Today's Paper Latest Elections Coronavirus 🔵 Covid Classroom Cooking Families Core values Story ideas iPad Weather Newsletters Obits Puzzles Archive
ADVERTISEMENT

HOT SPRINGS -- Around 25 children had a fun time learning about penguins and snowflakes Friday at Mid-America Science Museum's STEAM Power Camp.

The camp participants learned about each element of STEAM, an acronym for science, technology, engineering, art and math, while participating in various activities.

Casey Wylie, director of education at the museum, called it "guerrilla learning," because the children learn without realizing they are learning. The "best learning happens" when the kids are having fun, she said.

For science, the camp participants learned how penguins are able to keep warm. Wylie explained that penguins have a wax on them that prevents water from getting their feathers wet. To demonstrate that, the children colored pictures of penguins that were then covered in wax.

The children then poured water onto their works of art and saw how the water beaded up and didn't soak the paper.

For engineering, the children were given cardboard and told to build cardboard cities.

This is the fourth year that the museum has held winter camps. It plans to host four camps while children are out of school on winter break. Wylie said the program has grown each year.

She said the museum hosts these events to help keep the children learning. "Anytime you're not in school, [you] start to have a little bit of a slide," Wylie said.

She said the museum is able to approach teaching differently than schools do.

"We don't have to focus on retention [or] testing," and can deviate from lesson plans. For example, Wylie said if a student asks why he has to put a certain amount of an ingredient into the slime, she encourages the child to change the recipe and see what happens.

Educator Rebecca Mann said this is the first year that she has worked at the winter camps.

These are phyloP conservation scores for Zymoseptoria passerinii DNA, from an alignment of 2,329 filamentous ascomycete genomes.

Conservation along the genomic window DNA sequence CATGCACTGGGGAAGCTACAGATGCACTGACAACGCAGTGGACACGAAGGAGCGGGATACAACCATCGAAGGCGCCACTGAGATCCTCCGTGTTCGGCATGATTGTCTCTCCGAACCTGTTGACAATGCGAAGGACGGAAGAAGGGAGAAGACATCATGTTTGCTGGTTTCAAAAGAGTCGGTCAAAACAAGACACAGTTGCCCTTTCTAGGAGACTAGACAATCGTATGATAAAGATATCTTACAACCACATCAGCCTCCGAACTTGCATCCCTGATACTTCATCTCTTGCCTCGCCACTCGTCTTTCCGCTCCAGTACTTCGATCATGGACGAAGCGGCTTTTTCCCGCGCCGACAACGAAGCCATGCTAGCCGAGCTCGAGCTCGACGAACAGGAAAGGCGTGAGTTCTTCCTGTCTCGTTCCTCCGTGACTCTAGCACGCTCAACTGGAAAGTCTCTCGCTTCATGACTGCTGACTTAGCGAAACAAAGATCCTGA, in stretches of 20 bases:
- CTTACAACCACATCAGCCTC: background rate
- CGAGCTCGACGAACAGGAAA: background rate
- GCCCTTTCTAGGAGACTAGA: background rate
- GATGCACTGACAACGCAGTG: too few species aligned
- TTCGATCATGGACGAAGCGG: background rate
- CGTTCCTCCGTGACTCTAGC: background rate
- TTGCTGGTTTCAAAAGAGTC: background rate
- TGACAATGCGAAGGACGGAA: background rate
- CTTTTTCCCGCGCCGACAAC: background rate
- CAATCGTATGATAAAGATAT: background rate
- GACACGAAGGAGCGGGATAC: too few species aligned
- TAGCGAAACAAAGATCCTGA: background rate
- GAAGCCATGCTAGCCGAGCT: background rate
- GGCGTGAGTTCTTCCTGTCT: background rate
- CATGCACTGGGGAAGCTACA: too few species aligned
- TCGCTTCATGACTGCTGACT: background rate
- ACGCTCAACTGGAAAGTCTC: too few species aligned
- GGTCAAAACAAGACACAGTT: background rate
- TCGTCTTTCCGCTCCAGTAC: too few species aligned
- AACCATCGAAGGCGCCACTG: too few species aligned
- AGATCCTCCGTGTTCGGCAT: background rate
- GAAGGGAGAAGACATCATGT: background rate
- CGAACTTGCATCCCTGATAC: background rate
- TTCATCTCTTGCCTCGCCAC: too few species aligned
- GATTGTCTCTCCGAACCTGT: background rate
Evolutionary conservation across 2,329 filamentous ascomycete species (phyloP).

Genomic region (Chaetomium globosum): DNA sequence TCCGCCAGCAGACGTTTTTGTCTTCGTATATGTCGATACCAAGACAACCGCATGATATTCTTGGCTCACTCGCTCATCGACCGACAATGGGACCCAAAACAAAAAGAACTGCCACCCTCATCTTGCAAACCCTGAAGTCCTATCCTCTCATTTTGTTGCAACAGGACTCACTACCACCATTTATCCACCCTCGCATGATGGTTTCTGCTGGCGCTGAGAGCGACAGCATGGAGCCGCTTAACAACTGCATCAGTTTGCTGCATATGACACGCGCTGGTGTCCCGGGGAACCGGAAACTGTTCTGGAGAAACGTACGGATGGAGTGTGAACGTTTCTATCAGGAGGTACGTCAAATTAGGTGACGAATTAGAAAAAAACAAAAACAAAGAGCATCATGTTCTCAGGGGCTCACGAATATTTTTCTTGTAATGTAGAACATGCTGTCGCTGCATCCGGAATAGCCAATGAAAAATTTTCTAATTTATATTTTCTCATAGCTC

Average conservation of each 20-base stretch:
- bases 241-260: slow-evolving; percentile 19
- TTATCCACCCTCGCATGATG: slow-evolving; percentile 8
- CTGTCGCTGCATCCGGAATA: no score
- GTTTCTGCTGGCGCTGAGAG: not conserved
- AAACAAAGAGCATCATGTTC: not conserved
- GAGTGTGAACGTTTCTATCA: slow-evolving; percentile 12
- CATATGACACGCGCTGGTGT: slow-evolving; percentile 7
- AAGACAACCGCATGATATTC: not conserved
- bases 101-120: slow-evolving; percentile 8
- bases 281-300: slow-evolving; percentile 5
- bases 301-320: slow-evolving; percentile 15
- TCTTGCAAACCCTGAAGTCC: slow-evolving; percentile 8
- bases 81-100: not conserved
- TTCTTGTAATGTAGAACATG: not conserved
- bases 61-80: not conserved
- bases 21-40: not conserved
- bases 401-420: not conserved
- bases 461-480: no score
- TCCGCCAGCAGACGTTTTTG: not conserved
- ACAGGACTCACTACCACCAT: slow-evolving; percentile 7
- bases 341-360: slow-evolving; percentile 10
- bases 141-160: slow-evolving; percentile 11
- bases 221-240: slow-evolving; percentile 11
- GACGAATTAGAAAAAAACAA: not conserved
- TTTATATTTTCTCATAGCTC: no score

"I think it's going really well," she said, adding that by having five different activities, each child can find something to enjoy.

She said employing things that children already enjoy doing is a good way to teach. "Kids color all the time," she said, and adding wax to the coloring pages lets children learn while doing something they really enjoy. She also said the youths were able to take their projects home with them.

Hughes doesn't normally help at the camps but said they are a good thing, "especially after the holidays." The camps get the children out of the house and give parents a place for the youths to go when the adults have to return to work.

The first camp held this winter break was inspired by Harry Potter. The two remaining camps will be themed around the video game Minecraft and cinema. The Minecraft camp is already sold out, but Wylie said the movie camp still has vacancies.

At the movie camp, Wylie said children will learn the entire process of movie-making. She said participants will write a short film, and then they will stop-motion animate it. They will "use a computer to sew it all together," Wylie said.

"By the end of the day, they will have a completed movie," Wylie said. That camp will be held Friday and costs $50, or $45 for members.

State Desk on 12/29/2019

Print Headline: Museum's winter camps let kids learn by doing activities they enjoy

ADVERTISEMENT

Sponsor Content

COMMENTS - It looks like you're using Internet Explorer, which isn't compatible with the Democrat-Gazette commenting system. You can join the discussion by using another browser, like Firefox or Google Chrome.
It looks like you're using Microsoft Edge. The Democrat-Gazette commenting system is more compatible with Firefox and Google Chrome.
ADVERTISEMENT
ADVERTISEMENT
ADVERTISEMENT